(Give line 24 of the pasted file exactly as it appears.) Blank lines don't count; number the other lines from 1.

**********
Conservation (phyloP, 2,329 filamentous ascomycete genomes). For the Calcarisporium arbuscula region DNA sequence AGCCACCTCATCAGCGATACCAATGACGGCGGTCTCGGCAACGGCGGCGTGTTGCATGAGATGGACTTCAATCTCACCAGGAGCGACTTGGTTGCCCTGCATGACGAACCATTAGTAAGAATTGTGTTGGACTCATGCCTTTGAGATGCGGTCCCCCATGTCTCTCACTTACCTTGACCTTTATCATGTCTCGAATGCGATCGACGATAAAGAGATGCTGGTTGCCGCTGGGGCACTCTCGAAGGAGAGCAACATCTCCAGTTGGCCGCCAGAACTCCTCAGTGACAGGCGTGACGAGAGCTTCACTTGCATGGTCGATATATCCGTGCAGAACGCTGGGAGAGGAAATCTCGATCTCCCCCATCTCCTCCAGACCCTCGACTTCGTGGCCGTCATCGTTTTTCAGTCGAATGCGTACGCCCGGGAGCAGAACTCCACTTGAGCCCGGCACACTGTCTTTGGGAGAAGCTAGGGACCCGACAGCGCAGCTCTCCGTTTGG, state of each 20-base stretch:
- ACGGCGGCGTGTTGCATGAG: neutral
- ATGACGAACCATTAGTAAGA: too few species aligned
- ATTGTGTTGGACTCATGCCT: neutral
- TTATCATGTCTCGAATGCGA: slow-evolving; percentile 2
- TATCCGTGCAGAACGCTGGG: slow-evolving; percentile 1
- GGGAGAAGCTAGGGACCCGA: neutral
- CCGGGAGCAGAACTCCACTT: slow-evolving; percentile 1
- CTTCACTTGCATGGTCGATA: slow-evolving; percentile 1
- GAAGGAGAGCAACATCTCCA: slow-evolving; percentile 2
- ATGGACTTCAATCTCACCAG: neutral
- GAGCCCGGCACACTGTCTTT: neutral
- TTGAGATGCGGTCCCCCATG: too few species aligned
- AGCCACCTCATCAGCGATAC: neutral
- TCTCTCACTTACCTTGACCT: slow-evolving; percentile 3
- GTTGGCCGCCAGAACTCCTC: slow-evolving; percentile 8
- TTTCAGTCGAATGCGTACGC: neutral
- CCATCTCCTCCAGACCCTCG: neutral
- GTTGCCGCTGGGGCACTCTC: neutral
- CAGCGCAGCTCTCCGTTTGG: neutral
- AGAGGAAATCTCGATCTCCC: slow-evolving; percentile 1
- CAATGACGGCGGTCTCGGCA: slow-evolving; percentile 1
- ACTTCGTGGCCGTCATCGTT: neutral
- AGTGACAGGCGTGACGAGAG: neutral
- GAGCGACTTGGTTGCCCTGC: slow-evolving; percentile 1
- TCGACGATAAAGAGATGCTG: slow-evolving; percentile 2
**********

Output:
- AGTGACAGGCGTGACGAGAG: neutral